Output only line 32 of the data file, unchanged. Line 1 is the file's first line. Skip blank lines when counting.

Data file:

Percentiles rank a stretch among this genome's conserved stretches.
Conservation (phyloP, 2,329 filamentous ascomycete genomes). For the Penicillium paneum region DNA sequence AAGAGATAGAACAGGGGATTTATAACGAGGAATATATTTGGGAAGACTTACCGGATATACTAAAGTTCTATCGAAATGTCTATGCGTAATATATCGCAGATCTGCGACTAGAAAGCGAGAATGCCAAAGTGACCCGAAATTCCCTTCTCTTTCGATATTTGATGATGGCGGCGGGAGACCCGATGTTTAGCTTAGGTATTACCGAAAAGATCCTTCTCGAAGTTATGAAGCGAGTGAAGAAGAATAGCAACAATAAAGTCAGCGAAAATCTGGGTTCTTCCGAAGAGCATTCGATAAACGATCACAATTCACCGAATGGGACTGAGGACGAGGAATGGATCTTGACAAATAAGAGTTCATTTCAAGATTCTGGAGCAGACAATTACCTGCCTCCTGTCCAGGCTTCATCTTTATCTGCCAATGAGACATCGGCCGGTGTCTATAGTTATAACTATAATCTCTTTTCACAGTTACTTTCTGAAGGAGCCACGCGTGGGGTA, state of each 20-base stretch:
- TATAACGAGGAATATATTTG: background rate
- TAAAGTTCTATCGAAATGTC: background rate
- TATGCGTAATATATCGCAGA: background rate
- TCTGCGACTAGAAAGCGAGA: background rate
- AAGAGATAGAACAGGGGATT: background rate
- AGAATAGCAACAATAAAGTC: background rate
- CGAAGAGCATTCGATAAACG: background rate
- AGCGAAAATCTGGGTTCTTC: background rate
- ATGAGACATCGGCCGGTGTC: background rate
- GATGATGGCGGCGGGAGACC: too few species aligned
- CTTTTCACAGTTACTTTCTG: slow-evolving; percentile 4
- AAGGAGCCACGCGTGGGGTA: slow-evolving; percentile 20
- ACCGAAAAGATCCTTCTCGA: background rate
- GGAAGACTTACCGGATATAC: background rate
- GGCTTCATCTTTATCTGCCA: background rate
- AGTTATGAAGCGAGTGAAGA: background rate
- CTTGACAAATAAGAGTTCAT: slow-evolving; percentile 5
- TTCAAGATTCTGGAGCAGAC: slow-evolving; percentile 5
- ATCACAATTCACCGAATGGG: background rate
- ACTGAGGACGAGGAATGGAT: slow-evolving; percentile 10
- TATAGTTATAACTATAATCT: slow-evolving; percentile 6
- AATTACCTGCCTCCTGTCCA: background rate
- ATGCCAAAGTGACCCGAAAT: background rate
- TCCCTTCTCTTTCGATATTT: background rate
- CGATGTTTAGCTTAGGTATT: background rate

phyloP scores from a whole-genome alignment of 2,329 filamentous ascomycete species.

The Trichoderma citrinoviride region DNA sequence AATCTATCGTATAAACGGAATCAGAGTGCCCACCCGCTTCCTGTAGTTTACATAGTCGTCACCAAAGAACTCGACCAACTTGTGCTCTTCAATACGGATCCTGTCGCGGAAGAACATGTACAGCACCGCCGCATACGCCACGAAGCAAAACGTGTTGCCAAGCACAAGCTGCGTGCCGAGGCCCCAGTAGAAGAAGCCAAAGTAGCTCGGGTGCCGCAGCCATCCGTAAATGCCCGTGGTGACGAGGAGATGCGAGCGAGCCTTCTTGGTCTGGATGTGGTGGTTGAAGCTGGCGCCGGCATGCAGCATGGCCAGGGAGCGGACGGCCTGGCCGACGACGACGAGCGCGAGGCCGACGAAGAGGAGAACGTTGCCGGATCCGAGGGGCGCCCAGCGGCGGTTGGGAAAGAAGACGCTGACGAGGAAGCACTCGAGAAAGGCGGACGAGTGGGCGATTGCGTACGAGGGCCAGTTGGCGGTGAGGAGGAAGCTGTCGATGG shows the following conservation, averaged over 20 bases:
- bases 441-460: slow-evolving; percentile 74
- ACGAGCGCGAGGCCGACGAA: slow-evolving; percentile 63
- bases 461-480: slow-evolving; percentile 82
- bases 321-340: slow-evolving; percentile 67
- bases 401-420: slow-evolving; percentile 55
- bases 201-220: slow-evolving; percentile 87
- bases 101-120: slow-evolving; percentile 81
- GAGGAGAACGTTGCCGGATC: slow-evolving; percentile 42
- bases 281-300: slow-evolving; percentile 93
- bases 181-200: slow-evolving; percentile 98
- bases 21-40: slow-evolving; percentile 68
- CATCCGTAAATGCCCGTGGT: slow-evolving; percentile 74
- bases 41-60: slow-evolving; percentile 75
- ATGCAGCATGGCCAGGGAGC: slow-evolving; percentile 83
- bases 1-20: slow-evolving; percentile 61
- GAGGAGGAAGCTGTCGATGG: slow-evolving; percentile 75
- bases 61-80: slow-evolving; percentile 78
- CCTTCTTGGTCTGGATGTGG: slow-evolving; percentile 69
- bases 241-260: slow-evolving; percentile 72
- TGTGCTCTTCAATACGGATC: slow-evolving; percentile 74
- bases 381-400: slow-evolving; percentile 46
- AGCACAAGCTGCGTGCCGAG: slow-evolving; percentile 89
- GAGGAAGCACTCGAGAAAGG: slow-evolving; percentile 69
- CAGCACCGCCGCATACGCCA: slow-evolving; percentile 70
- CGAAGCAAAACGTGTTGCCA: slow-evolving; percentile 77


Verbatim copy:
- bases 461-480: slow-evolving; percentile 82